The helicopter division of the Italian company Finmeccanica said Saturday that it would demonstrate it complied with the law in its $750 million deal to sell helicopters to India amid allegations that bribes were paid to obtain the contract.
India's Defense Ministry said Friday that it had put the deal to purchase the 12 helicopters on hold and sent a notice to Finmeccanica's AgustaWestland helicopter division seeking cancellation of the agreement. The company was given a week to respond to the notice.
AgustaWestland said in a statement Saturday that it would reply within a week. It also said it was "confident" it would demonstrate "full compliance" with the law.
India launched an investigation into the 560 million euro ($750 million) deal after Finmeccanica's chief executive was arrested in Milan on Tuesday on charges he paid bribes to obtain the contract.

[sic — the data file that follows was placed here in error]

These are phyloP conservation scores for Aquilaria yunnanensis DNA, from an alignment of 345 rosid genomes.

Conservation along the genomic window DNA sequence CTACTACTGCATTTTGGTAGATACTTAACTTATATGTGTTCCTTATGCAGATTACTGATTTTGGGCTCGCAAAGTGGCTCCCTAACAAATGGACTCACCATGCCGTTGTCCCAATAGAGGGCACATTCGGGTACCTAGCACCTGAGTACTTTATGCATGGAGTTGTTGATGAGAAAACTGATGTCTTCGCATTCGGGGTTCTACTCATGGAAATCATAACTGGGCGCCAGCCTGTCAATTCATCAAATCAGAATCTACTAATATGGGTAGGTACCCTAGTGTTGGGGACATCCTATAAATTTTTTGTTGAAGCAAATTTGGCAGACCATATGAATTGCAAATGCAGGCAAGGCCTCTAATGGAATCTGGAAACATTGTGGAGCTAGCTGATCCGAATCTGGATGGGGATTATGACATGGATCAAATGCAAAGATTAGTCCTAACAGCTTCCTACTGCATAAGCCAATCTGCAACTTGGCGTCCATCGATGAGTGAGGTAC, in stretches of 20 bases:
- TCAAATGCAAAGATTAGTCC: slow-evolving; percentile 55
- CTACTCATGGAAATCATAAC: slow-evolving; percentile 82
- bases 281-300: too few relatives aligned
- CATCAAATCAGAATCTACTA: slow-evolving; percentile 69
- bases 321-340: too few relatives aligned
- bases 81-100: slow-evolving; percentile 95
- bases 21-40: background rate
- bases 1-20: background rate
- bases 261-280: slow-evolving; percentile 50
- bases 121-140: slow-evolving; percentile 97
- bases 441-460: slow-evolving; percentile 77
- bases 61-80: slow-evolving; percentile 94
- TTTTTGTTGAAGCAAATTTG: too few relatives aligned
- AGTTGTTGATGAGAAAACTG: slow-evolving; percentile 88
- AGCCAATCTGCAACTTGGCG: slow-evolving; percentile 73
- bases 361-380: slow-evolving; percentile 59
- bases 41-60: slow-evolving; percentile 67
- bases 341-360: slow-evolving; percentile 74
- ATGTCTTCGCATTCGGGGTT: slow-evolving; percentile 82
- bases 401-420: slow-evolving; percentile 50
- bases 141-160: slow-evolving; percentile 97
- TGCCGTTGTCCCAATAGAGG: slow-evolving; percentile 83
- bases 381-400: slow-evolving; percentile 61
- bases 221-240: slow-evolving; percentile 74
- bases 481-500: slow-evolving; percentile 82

India signed the contract with AgustaWestland in February 2010. Three of the helicopters were delivered in December.
Giuseppe Orsi, the recently removed CEO of Finmeccanica, and Bruno Spagnolini, chief of AgustaWestland, are being investigated on corruption charges involving business done in India.
Indian Defense Ministry officials have said the contract includes an integrity clause against bribery or the use of undue influence. Under the terms of the clause, if any person or the company is found to have bribed officials or made any kind of payoff, the agreement can be scrapped and the firm blacklisted.
This is not the first time that a defense deal in India has been mired in allegations that a company paid millions of dollars in kickbacks to Indian officials. In the 1980s, then-Prime Minister Rajiv Gandhi's government collapsed over charges that the Swedish gun manufacturer Bofors AB paid bribes to supply Howitzer field guns to the Indian army.
Following the Bofors scandal, India banned middlemen in all defense deals.